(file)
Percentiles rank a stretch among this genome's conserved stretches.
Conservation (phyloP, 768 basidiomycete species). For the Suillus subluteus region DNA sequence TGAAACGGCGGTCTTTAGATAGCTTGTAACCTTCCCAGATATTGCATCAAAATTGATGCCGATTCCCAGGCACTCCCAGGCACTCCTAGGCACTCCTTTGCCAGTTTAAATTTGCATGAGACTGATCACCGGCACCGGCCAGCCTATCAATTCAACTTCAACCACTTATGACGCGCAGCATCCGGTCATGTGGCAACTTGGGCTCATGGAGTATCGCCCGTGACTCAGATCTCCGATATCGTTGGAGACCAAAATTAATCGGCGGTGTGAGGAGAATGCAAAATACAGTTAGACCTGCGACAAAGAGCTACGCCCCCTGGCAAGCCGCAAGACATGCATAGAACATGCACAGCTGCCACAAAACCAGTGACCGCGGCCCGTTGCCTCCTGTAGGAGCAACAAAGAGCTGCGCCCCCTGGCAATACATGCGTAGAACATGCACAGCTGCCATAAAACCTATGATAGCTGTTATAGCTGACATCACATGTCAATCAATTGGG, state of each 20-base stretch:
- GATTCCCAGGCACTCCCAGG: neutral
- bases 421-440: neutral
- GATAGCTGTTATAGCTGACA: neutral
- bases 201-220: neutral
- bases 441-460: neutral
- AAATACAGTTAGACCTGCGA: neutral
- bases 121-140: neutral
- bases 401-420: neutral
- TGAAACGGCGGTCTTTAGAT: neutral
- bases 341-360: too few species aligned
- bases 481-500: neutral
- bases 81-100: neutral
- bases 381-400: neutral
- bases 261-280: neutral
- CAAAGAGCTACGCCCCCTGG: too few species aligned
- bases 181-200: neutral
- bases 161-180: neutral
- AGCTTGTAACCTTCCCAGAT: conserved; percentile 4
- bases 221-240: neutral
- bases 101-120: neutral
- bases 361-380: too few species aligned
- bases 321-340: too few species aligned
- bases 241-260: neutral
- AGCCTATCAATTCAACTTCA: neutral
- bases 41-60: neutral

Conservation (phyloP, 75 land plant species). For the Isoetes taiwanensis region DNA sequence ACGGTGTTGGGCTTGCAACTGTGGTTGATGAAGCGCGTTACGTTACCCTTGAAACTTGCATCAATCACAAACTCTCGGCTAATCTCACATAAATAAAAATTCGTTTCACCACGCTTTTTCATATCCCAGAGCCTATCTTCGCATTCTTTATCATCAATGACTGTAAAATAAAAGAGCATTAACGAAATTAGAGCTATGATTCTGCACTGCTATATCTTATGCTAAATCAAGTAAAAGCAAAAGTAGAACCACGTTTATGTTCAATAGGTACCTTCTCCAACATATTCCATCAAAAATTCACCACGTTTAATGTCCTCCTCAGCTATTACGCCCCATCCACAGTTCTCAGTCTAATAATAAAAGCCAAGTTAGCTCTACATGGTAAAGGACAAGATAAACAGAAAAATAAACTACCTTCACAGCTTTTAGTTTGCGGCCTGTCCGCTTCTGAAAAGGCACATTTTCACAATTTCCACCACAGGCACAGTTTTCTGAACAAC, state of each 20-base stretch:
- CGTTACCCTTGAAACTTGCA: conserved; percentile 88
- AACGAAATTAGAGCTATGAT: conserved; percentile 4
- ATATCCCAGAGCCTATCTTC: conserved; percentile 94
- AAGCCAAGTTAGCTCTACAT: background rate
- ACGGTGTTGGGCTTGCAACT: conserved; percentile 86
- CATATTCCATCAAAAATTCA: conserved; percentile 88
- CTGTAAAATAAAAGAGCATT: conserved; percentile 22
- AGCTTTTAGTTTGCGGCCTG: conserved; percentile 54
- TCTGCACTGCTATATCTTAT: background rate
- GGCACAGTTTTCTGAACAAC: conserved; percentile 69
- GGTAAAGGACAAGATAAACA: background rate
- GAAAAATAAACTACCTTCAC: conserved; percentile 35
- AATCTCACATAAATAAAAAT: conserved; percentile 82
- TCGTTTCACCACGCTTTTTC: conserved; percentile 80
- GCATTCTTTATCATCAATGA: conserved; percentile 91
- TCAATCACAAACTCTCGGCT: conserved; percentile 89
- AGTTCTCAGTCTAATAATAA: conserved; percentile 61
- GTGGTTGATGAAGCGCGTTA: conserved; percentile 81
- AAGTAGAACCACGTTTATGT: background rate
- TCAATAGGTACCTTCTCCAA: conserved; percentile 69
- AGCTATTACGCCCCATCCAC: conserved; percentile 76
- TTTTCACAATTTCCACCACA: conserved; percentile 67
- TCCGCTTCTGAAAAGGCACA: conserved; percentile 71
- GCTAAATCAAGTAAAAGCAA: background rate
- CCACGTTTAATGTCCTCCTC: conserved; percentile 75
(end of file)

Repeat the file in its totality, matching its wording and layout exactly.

Percentiles rank a stretch among this genome's conserved stretches.
Conservation (phyloP, 768 basidiomycete species). For the Suillus subluteus region DNA sequence TGAAACGGCGGTCTTTAGATAGCTTGTAACCTTCCCAGATATTGCATCAAAATTGATGCCGATTCCCAGGCACTCCCAGGCACTCCTAGGCACTCCTTTGCCAGTTTAAATTTGCATGAGACTGATCACCGGCACCGGCCAGCCTATCAATTCAACTTCAACCACTTATGACGCGCAGCATCCGGTCATGTGGCAACTTGGGCTCATGGAGTATCGCCCGTGACTCAGATCTCCGATATCGTTGGAGACCAAAATTAATCGGCGGTGTGAGGAGAATGCAAAATACAGTTAGACCTGCGACAAAGAGCTACGCCCCCTGGCAAGCCGCAAGACATGCATAGAACATGCACAGCTGCCACAAAACCAGTGACCGCGGCCCGTTGCCTCCTGTAGGAGCAACAAAGAGCTGCGCCCCCTGGCAATACATGCGTAGAACATGCACAGCTGCCATAAAACCTATGATAGCTGTTATAGCTGACATCACATGTCAATCAATTGGG, state of each 20-base stretch:
- GATTCCCAGGCACTCCCAGG: neutral
- bases 421-440: neutral
- GATAGCTGTTATAGCTGACA: neutral
- bases 201-220: neutral
- bases 441-460: neutral
- AAATACAGTTAGACCTGCGA: neutral
- bases 121-140: neutral
- bases 401-420: neutral
- TGAAACGGCGGTCTTTAGAT: neutral
- bases 341-360: too few species aligned
- bases 481-500: neutral
- bases 81-100: neutral
- bases 381-400: neutral
- bases 261-280: neutral
- CAAAGAGCTACGCCCCCTGG: too few species aligned
- bases 181-200: neutral
- bases 161-180: neutral
- AGCTTGTAACCTTCCCAGAT: conserved; percentile 4
- bases 221-240: neutral
- bases 101-120: neutral
- bases 361-380: too few species aligned
- bases 321-340: too few species aligned
- bases 241-260: neutral
- AGCCTATCAATTCAACTTCA: neutral
- bases 41-60: neutral

Conservation (phyloP, 75 land plant species). For the Isoetes taiwanensis region DNA sequence ACGGTGTTGGGCTTGCAACTGTGGTTGATGAAGCGCGTTACGTTACCCTTGAAACTTGCATCAATCACAAACTCTCGGCTAATCTCACATAAATAAAAATTCGTTTCACCACGCTTTTTCATATCCCAGAGCCTATCTTCGCATTCTTTATCATCAATGACTGTAAAATAAAAGAGCATTAACGAAATTAGAGCTATGATTCTGCACTGCTATATCTTATGCTAAATCAAGTAAAAGCAAAAGTAGAACCACGTTTATGTTCAATAGGTACCTTCTCCAACATATTCCATCAAAAATTCACCACGTTTAATGTCCTCCTCAGCTATTACGCCCCATCCACAGTTCTCAGTCTAATAATAAAAGCCAAGTTAGCTCTACATGGTAAAGGACAAGATAAACAGAAAAATAAACTACCTTCACAGCTTTTAGTTTGCGGCCTGTCCGCTTCTGAAAAGGCACATTTTCACAATTTCCACCACAGGCACAGTTTTCTGAACAAC, state of each 20-base stretch:
- CGTTACCCTTGAAACTTGCA: conserved; percentile 88
- AACGAAATTAGAGCTATGAT: conserved; percentile 4
- ATATCCCAGAGCCTATCTTC: conserved; percentile 94
- AAGCCAAGTTAGCTCTACAT: background rate
- ACGGTGTTGGGCTTGCAACT: conserved; percentile 86
- CATATTCCATCAAAAATTCA: conserved; percentile 88
- CTGTAAAATAAAAGAGCATT: conserved; percentile 22
- AGCTTTTAGTTTGCGGCCTG: conserved; percentile 54
- TCTGCACTGCTATATCTTAT: background rate
- GGCACAGTTTTCTGAACAAC: conserved; percentile 69
- GGTAAAGGACAAGATAAACA: background rate
- GAAAAATAAACTACCTTCAC: conserved; percentile 35
- AATCTCACATAAATAAAAAT: conserved; percentile 82
- TCGTTTCACCACGCTTTTTC: conserved; percentile 80
- GCATTCTTTATCATCAATGA: conserved; percentile 91
- TCAATCACAAACTCTCGGCT: conserved; percentile 89
- AGTTCTCAGTCTAATAATAA: conserved; percentile 61
- GTGGTTGATGAAGCGCGTTA: conserved; percentile 81
- AAGTAGAACCACGTTTATGT: background rate
- TCAATAGGTACCTTCTCCAA: conserved; percentile 69
- AGCTATTACGCCCCATCCAC: conserved; percentile 76
- TTTTCACAATTTCCACCACA: conserved; percentile 67
- TCCGCTTCTGAAAAGGCACA: conserved; percentile 71
- GCTAAATCAAGTAAAAGCAA: background rate
- CCACGTTTAATGTCCTCCTC: conserved; percentile 75